Rewriting Life

Tracking the Brain's Ability to Bluff

Brain-imaging experiments show how bargaining games could provide insights into psychiatric disorders.

The ability to infer another person’s state of mind—including his or her perception of you—is an integral component of human interaction. To make business deals, maintain good relationships, and to play a winning hand of poker, we must be able to surmise to some extent what a client, spouse, or friend is thinking. But that skill can go awry in a number of psychiatric disorders, including autism and borderline personality disorder.

Bluffing brain: People who choose to bluff when playing a simple bargaining game show more activation in part of the brain called the dorsal prefrontal cortex (yellow).

Read Montague, a neuroscientist at Baylor College of Medicine, uses a combination of brain imaging and interactive games to explore this skill, with the long-term goal of developing new diagnostic tests for psychiatric disorders.

“This is an extremely promising approach to identifying the mechanisms that underpin these disorders,” says Peter Fonagy, a psychiatrist at University College London who has collaborated with Montague in the past. “Psychiatry is the last medical specialty where the symptoms are equivalent to a diagnosis.”

In a study published today, Montague and collaborators found that people take one of three strategies when playing a simple economics game, and that specific parts of the brain seem to be more active in people who choose to bluff. A second paper published last month shows how the strategies chosen by healthy people playing a similar game change depending on the mental status of their opponent. Researchers ultimately hope to create an automated version of this approach and use it to diagnose disease.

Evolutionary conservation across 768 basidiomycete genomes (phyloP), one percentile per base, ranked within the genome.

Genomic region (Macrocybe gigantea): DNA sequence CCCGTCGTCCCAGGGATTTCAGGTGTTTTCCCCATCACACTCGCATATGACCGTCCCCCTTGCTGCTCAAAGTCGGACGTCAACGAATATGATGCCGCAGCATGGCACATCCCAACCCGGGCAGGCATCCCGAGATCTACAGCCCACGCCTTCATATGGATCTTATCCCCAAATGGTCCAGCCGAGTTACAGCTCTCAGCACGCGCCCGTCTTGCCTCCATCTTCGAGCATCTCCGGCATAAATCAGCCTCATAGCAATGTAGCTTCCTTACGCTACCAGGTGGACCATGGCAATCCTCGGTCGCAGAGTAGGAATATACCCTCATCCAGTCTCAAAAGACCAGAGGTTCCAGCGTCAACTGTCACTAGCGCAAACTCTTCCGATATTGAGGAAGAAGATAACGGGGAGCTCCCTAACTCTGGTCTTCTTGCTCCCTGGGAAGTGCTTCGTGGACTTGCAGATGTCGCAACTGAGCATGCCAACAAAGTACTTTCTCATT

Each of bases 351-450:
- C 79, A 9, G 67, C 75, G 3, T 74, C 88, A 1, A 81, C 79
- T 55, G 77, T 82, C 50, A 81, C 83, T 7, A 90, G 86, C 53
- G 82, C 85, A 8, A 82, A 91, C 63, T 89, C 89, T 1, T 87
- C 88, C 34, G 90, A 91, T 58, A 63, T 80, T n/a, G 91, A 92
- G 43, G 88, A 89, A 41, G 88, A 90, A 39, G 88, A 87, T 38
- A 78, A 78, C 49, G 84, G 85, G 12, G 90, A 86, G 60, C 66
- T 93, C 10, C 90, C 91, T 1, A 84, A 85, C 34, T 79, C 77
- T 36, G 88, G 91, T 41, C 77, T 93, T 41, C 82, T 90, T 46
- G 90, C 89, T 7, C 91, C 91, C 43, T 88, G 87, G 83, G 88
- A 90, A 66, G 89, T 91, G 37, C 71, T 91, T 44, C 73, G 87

“The capacity that breaks down the most in mental illness is ‘social software,’ such as the ability to pick up signals from people in groups and to collaborate,” says Montague. “We only poorly understand how the brain implements these things, or how it can break.”

Montague and others in the field of neuroeconomics—a relatively young branch of neuroscience that explores how the brain makes decisions—assess how people make choices by asking them to play interactive games. While early studies looked at how factors such as risk and reward contribute to decision-making, more recent research has focused on how people have different approaches to decision making, says Scott Huettel, a neuroscientist at Duke University, who not involved in the research. “You can see that different folks will systematically approach different problems in different ways,” he says.

Better understanding these differences could have a variety of applications. “If you’re trying to sell a product, you don’t want to assume everyone is the same,” says Huettel. “You might want to produce information in different ways based on the idea that people will respond to it differently.” A clearer picture of the spectrum of ways in which healthy people act will also help illuminate how these decision-making skills fall apart in mental illness.